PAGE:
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Talking Tokaji

Published:  23 July, 2008

As Tibor Kovcs of Htszl once said: Tokaji is world famous, but only in Hungary.' There's little doubt it has all the right ingredients - long history and tradition (Tokaj claims to be the oldest delimited wine region in the world), unique winemaking, memorable scenery and terroir. And it also has several passionate and charismatic evangelists for its wines, as well as a number of high-profile foreign investors. But the reality is that the wine industry in Tokaj as we see it today is only 15 years old and, like most teenagers, it has yet to fully make its mark on the world.

As far as generic promotion is concerned, the region really hasn't got itself very organised as yet, though, as Zwack points out, Until now people have been so busy getting their lives, wineries and balance sheets back in line after the regime change, we have only just started addressing consumers.' Howkins adds that many wineries have barely been breaking even, leaving few funds for promotion. Tokaj Renaissance - a group of 21 leading wineries, requiring minimum quality standards and control of at least 5ha - has recently arranged visits for wine writers and MW students. Its chairman, Lszl Mszros, says: We aim to work together

to re-establish our image.' Zwack says this marks a turning point for Tojaji and the region as a whole: Finally, we have all realised that unless we start promoting the category as whole - not as separate producers - we will not be successful.' To date, promotional activity has been largely up to individual producers. Disznk has been working with agent Champagne & Chteaux to serve Tokaji by the glass in several top London restaurants, capitalising on consumers switching from spirits to wine as a digestif. It has also matched Tokaji with Indian food at a dinner for sommeliers at Zaika to branch out from the Tokaji with dessert' trap. Forczek believes the only way to promote the wine is to get people to taste it; he has now taken more than 40 top sommeliers and their assistants to Hungary.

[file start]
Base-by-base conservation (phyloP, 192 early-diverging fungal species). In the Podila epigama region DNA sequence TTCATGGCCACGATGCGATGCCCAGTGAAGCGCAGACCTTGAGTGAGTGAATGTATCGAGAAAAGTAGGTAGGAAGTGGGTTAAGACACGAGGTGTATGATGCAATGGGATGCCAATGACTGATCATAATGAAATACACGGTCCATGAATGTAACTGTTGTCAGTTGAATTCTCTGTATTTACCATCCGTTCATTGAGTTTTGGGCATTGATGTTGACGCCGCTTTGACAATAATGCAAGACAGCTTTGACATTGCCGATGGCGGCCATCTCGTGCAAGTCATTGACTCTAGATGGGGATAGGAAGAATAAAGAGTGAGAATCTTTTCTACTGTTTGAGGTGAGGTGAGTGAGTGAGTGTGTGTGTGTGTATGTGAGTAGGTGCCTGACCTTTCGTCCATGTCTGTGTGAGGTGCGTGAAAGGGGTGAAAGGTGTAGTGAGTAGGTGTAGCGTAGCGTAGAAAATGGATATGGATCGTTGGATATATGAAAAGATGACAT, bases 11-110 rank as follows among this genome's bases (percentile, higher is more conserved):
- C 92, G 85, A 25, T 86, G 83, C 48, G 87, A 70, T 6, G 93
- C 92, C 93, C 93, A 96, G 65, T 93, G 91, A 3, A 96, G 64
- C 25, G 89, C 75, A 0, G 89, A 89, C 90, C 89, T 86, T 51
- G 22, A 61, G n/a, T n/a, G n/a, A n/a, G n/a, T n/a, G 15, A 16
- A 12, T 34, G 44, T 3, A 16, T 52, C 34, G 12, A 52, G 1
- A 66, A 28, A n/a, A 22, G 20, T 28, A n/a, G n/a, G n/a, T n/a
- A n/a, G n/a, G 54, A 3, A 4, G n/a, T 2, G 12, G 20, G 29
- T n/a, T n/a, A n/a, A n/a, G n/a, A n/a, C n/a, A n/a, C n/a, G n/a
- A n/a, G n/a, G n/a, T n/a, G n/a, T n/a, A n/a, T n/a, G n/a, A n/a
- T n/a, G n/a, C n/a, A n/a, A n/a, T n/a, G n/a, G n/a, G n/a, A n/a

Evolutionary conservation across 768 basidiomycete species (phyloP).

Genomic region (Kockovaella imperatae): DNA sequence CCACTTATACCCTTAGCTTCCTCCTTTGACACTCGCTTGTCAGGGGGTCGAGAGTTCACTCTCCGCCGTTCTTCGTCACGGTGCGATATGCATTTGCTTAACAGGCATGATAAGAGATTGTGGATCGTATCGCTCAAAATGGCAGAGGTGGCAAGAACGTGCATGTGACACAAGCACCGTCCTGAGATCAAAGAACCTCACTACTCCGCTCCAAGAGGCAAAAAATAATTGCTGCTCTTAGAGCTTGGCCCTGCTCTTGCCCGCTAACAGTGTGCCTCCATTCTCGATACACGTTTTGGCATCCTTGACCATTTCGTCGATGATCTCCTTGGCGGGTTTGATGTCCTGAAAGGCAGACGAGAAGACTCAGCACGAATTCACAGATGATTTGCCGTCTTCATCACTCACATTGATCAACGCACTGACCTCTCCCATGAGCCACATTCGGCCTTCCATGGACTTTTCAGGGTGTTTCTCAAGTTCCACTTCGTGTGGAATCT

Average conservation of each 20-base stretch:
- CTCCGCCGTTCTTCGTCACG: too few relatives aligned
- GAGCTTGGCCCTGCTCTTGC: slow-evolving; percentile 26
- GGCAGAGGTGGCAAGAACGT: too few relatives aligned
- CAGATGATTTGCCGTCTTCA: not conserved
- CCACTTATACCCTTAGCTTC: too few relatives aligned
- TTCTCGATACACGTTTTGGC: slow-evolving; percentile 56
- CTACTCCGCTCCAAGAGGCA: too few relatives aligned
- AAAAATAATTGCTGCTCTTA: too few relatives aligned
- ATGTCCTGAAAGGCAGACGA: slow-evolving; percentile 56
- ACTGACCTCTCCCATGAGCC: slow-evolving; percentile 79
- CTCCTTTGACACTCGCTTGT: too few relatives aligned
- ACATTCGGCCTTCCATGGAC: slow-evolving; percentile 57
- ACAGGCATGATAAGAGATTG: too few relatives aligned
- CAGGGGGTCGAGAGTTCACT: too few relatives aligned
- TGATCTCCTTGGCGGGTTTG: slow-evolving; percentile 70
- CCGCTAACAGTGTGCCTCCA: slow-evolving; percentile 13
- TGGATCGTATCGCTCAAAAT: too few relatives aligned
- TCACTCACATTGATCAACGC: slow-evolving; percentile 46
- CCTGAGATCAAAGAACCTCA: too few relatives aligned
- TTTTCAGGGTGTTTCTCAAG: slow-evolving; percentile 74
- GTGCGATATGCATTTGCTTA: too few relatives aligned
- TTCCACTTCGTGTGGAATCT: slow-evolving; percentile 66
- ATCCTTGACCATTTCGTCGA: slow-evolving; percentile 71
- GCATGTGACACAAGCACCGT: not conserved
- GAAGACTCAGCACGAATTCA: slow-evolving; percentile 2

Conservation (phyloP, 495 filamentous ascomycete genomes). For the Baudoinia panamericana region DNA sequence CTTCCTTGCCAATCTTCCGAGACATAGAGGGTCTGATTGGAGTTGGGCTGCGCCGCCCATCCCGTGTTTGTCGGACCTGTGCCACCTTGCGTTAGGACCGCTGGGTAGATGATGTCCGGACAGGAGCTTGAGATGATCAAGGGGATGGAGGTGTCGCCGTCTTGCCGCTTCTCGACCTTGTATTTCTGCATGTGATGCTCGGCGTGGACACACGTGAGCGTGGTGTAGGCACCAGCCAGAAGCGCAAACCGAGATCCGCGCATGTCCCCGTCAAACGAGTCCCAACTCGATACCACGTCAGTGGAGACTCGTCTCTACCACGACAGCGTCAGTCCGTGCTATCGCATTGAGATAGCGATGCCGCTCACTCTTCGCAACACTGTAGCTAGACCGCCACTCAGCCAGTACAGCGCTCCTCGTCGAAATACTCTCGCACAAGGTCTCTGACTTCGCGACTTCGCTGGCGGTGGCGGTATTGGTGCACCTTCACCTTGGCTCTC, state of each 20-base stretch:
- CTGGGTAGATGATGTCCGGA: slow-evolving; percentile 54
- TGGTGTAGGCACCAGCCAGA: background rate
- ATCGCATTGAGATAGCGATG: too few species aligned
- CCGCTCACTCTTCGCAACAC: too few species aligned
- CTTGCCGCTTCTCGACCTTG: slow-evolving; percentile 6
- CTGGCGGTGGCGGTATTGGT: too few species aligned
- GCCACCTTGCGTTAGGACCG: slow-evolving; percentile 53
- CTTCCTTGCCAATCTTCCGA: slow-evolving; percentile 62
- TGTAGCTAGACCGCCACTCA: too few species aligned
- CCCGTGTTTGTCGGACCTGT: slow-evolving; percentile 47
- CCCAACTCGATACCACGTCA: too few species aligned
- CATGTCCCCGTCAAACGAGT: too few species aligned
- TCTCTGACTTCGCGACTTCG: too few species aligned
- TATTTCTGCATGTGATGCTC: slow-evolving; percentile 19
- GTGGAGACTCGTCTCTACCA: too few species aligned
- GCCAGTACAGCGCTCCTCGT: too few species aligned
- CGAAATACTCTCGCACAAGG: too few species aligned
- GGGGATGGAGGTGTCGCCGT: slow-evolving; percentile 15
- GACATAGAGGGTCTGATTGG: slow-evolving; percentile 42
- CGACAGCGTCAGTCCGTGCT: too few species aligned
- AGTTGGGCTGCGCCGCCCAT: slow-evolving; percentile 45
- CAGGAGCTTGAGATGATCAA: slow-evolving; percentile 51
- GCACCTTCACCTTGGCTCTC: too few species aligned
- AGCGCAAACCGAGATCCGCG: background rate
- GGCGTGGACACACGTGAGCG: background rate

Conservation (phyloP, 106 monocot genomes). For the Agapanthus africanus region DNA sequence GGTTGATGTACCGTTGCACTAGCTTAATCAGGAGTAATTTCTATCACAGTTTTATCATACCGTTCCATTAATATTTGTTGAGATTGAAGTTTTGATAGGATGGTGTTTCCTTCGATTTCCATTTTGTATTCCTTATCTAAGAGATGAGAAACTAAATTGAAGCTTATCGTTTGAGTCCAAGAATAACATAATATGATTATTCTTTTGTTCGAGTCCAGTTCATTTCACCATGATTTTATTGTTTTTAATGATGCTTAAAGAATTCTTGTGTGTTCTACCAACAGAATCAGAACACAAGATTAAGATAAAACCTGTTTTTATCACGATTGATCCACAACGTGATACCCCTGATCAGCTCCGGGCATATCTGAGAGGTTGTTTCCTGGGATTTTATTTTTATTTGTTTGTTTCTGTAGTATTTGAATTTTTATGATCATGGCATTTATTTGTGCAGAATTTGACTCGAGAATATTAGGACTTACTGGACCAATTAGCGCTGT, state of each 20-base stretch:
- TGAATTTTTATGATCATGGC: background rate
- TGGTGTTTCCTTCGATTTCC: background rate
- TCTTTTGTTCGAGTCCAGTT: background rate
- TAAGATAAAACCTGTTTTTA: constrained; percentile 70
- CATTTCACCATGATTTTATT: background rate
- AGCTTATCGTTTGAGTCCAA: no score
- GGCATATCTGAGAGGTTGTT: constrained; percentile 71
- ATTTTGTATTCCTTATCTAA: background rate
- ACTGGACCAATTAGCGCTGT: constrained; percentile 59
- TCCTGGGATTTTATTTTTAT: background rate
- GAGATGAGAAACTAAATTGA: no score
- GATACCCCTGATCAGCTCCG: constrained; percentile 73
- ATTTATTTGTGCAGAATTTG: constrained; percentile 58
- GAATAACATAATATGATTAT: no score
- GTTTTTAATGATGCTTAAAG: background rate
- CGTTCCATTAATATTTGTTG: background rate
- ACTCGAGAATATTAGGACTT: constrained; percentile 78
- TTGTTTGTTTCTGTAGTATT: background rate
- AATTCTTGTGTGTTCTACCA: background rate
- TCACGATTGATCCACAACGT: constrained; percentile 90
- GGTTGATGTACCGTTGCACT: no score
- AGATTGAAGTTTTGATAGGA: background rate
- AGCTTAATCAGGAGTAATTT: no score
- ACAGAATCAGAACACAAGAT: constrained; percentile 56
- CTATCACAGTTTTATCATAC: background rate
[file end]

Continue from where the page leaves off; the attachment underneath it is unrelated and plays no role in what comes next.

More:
At the same time, the government has come under fire from private producers for failing to deal with privatising Kereskedhz, the state-owned Tokaji Trading House, seen as a drain on money that could be using for promoting Tokaji.

A proposed management buy-out failed last year, as the money being offered was deemed insufficient, but outside investors are reluctant to take on the burden of more than 3,000 small growers. Istvn Turoczi, of the Royal Tokaji Company, explains: We are the only wine region in Hungary directly influenced by politics.' There is little alternative employment in the region, so the wine industry has a major social role in providing income. As the number of growers is a significant voting population, the current government is unlikely to rock the boat.

It's strong point in Tokaji's favour is that so many investors have shown long-term commitment, spending heavily for little return - as yet - and no one has pulled out so far. Now production is on track, with exciting wine at all levels, and it is time for producers to work together to make Tokaji wines world famous outside Hungary, too.